Our first statistical analysis of the preprocessed fMRI data was carried out on the individual level. In this analysis, we modeled the different conditions (salty high-calorie, sweet high-calorie, low-calorie, and neutral) as explanatory variables within the context of a general linear model. We modeled the hemodynamic response as boxcar functions convolved with a synthetic hemodynamic response function. To assess differences in brain activation between obese participants and nonobese controls, we generated individual contrast images (contrasting food cues with neutral cues) for each individual and then included them in our second-level analyses. We used multiple regression analyses to assess group differences and the association between brain activity and both food-related and neutral cues. Moreover, this approach was also used to compute the influence of BMI and of leptin concentrations on cue reactivity. The statistical model included orthogonalized BMI and leptin concentration, weight group, an interaction regressor for the weight group × leptin interaction, as well as age and sex. Because the analyses were strongly hypothesis driven and anatomically localized to the ventral striatum, we applied the following familywise error correction method (P < .05). We defined the region of interest as the intersection of 2 a priori derived masks, that is, an anatomical mask for the ventral striatum and a mask for the main effect of the paradigm (food > neutral) built by an Statistical Parametric Mapping t -value map with a threshold of P < .01. We obtained our binary mask by retrieving a region of interest mask of the ventral striatum from the Brede database (http://neuro.imm.dtu.dk/services/jerne/brede/) and converting it to a binary mask with a threshold of P > .25. For exploratory whole-brain analysis, we performed a 1-sample t test of the obese and nonobese groups using a threshold of P < .05, familywise error corrected, with a minimum cluster size of k = 10 adjacent voxels.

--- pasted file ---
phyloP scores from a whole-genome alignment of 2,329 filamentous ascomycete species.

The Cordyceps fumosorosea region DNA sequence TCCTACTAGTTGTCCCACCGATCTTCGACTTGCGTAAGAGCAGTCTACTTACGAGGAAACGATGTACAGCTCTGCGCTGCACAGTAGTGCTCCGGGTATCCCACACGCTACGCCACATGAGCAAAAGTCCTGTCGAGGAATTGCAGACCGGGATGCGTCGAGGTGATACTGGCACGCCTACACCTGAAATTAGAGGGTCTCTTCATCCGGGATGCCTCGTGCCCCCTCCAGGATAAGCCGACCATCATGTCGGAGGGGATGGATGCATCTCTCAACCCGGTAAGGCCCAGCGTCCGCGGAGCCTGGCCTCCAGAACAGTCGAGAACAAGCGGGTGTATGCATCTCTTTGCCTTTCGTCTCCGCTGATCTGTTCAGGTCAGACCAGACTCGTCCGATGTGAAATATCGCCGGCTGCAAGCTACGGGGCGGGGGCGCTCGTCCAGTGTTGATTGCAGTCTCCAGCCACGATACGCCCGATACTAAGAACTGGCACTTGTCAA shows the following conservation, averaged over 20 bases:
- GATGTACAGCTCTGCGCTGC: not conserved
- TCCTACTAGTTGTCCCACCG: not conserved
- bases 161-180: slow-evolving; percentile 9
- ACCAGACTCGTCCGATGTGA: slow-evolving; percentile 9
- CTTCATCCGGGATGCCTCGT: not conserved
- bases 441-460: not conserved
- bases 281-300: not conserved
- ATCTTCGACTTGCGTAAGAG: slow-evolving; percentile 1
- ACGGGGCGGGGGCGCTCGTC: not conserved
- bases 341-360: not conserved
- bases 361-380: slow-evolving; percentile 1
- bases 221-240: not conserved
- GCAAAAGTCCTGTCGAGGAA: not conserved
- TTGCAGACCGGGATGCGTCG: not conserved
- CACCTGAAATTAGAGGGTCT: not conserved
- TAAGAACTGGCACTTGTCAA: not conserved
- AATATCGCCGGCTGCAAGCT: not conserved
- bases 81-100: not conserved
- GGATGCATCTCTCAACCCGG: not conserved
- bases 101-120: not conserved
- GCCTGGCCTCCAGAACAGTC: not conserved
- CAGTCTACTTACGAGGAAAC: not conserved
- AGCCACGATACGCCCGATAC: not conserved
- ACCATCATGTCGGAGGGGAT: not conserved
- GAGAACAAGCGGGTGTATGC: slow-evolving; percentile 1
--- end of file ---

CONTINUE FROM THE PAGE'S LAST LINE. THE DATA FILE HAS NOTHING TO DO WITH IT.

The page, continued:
For illustration purposes, we extracted the maximum parameter estimates from the individual contrast images in the ventral striatum and cross-correlated them with individual leptin concentrations using SPSS statistical software (version 16.0.2; SPSS, Inc).
Statistical differences in the demographic and behavioral data, as well as in the BMI and leptin concentrations, were likewise analyzed using SPSS software. To assess the association between group (obese vs nonobese participants) and subjective food cravings during the scanning session, as well as the duration of the food cravings, we conducted a repeated-measures analysis of variance, with food cravings as the dependent variable, group as the between-subjects factor, and time as the within-subject factor. We performed this analysis separately for the categories of food and neutral stimuli.